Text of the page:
47th Annual Meeting of the North Atlantic Conference on Afroasiatic Linguistics (NACAL 47)
24-26 June, 2019
- Martine Vanhove (LLACAN - CNRS) - Information structuring in Beja (North Cushitic) (pdf with examples)
Beja (North-Cushitic) displays several encoding strategies for the expression of information structuring, from prosodic marking to argumentative connetors, object pronouns, enclitic morphemes on either verbs or nouns, or clause chaing types. On the basis of naturalistic data that I recorded in Sudan, this presentation will discuss the various strategies used:
(i) the role of prosody (pitch contours, intonation unit boundaries and pauses) for the identification of argument topics, antitopics and afterthoughts (ex.1);
(ii) the emphatic assertive particle =i/=a which applies to verbs and the copula (ex.2);
(iii) the contrastive particle (=)na/(=)ni which contrasts two clauses or a clause and a presupposition, and highlight an unexpected event (ex.3);
(iv) the argumentative connectors geː / geːn and haːjloː (ex. 4 & 5);
(v) the scalar additive focus particle han 'also' (ex. 6);
(vi) the "phatic" use (in the sense of Jacobson) of the 2SG object enclitic pronoun and the 2SG dative independent pronoun (ex. 7);
(vii) the use of the 3PL perfective of the verb di 'say' as a marker of the end of a discursive sequence (ex. 8); (viii) tail-head linkage (ex. 9). Remarkably Beja does not use the cleft strategy. A cultural explanation to this lack will be discussed in the light of the highly valued role of headless relative clauses as an allusive device.
Janet C. E. Watson (University of Leeds) - Endangered languages, cultures and ecosystems: The case of Modern South Arabian
In this talk, I will discuss a community documentation project conducted on the Modern South Arabian languages in southern Oman between January 2013 and December 2016. I will begin by appraising the language/culture/ecosystem situation in the region, looking at the relationship between language, culture and the natural environment. I will then examine decisions taken during the documentation period, and discuss steps taken by the team and community members towards language revitalisation of the languages.
During the documentation period over 200 hours of audio material and 15 hours of video material were collected and archived at the Endangered Languages Archive, held at SOAS on topics relating principally to traditional culture and the relationship of humans to the natural environment. Revitalization processes have included the development of an Arabic-based orthography and children's e-books, collaboration on production of a pedagogical grammar of Mehri, international dissemination with native speakers, and work with the Mehri Center for Studies and Research based in al-Ghaydhah, Yemen.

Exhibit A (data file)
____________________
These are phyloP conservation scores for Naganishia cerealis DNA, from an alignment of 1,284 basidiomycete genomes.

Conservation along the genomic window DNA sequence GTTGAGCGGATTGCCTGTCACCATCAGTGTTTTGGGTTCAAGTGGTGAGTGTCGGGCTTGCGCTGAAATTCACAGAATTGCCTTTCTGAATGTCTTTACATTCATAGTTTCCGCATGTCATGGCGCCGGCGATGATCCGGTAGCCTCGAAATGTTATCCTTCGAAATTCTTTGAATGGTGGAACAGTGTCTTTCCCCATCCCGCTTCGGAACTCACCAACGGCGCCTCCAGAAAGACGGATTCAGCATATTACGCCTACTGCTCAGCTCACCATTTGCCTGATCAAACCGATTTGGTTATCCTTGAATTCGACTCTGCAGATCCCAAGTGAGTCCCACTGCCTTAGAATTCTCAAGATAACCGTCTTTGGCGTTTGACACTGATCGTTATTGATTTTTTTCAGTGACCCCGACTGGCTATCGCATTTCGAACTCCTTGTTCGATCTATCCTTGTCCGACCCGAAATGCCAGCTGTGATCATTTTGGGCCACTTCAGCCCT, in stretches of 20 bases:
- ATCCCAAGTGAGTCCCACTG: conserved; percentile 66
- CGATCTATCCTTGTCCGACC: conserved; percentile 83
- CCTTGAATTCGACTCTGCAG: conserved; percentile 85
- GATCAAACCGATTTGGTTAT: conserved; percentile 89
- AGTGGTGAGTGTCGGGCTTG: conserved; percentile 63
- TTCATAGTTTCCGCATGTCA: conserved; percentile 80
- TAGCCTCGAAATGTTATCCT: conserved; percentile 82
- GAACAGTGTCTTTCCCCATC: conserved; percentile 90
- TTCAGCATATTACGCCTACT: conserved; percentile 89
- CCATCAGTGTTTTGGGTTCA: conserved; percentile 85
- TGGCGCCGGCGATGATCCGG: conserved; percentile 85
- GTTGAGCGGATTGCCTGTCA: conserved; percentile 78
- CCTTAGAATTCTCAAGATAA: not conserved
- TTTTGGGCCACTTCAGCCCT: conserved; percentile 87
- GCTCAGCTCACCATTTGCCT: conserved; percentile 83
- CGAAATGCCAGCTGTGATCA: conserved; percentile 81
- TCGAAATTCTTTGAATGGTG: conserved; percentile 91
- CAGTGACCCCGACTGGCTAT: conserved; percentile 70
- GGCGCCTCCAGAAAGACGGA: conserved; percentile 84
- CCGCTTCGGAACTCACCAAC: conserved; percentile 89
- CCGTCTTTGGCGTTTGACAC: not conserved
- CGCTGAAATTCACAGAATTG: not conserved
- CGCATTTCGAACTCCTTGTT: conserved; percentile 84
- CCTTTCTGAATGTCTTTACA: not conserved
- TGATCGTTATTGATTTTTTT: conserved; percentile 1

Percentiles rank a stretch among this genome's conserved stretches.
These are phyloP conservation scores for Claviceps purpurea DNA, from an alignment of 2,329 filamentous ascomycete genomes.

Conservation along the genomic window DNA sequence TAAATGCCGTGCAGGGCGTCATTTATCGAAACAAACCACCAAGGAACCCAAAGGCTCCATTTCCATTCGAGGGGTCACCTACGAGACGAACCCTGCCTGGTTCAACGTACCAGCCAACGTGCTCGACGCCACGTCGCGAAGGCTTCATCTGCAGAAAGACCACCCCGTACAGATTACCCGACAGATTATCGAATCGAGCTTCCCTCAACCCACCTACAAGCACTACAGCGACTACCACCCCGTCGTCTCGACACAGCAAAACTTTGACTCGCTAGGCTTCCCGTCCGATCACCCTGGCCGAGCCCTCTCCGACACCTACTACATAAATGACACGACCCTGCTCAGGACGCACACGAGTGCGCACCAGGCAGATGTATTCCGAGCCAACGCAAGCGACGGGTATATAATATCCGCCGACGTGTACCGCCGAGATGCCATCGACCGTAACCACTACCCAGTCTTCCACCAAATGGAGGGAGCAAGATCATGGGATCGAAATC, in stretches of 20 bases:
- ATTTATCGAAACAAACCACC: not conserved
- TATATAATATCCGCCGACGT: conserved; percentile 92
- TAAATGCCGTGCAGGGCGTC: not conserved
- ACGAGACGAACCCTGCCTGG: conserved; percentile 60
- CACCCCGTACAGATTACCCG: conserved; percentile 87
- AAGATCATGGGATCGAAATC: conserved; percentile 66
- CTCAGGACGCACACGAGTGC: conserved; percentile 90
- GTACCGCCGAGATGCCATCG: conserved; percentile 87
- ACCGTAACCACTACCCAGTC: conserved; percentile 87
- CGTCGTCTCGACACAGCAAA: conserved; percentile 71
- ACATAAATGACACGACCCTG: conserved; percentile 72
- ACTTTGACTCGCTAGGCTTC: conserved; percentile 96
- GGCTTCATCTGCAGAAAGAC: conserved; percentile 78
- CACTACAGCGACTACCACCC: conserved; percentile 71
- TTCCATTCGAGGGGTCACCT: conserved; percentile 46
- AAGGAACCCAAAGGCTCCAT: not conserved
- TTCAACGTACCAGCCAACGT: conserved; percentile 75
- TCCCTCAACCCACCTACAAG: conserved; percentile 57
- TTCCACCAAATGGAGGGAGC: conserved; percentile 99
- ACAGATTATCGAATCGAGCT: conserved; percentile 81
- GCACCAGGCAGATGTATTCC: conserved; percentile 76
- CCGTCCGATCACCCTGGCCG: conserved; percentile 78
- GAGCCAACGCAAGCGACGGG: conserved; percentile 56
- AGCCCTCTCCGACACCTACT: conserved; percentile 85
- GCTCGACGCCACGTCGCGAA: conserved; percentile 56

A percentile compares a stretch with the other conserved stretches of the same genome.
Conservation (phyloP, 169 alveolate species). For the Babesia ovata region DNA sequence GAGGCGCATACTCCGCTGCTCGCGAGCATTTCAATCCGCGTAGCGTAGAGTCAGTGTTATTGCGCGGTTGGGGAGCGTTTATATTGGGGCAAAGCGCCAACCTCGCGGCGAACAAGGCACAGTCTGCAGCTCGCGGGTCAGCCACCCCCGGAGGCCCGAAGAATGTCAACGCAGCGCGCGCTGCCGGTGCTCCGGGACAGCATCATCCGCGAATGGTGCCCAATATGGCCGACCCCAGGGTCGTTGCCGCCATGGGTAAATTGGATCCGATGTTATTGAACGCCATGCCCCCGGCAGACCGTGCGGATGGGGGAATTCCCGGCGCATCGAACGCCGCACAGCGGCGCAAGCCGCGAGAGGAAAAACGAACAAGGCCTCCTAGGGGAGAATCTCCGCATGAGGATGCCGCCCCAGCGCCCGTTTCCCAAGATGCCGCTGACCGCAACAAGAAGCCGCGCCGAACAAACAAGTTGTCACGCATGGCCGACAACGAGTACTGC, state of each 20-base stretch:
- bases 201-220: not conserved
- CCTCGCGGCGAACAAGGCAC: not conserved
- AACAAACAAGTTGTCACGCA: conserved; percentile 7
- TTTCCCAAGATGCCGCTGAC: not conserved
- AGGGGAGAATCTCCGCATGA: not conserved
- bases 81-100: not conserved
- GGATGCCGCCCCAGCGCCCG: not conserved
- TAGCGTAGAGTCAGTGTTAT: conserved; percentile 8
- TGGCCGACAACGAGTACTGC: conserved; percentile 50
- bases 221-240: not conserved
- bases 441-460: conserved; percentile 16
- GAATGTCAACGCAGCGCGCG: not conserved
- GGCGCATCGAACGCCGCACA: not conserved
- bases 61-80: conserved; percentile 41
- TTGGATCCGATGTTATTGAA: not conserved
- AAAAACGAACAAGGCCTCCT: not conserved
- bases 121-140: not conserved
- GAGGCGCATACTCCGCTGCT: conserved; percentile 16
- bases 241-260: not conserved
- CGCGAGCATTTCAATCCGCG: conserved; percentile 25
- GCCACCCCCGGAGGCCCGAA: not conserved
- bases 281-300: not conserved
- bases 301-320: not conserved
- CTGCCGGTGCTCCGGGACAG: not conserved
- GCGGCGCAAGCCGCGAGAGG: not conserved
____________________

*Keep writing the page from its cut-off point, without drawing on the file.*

Ekkehard Wolff (Universität Leipzig) - Chadic linguistics in the 21st century: Attempting a state-of-the-art account
The presentation aims at providing a survey of where Chadic linguistics, once a thriving and leading sub-field of African linguistics with a remarkable international community of scholars involved, currently stands in terms of institutional and individual representation. This account will be based on personal experience as much as on available extensive bibliographies and the proceedings of the Biennial International Colloquium in the Chadic languages (BICCL), which took over from previous non-coordinated networks of Chadic linguistics in 2001.
It its first part, the presentation will address the state of the art of descriptive Chadic linguistics vis-à-vis the fact that Chadic forms the largest family within Afroasiatic with 193 individual languages (Ethnologue 2019), in terms of language documentation, availability of full grammatical descriptions and dictionaries.
In the second part, the presentation will look at issues touching on the postulated genetic classification of Chadic within Afroasiatic. It then raises the question of how Chadic historical linguistics could possibly provide challenging insights or disturbing questions for comparative Afroasiatic as a whole.
In the third part, achievements of Chadic historical-comparative linguistics will be looked at in some more detail in terms of application of advances towards phonological, lexical and grammatical reconstructions. This will allow to add more flesh to the question raised in the second part, namely how Chadic could possibly contribute to a better understanding of Afroasiatic language histories.
In the fourth and final part, and if time allows, the position of Chadic in the wider linguistic convergence area south of the Sahara ('Macro-Sudan belt' acc. to Güldemann 2008) will be illuminated.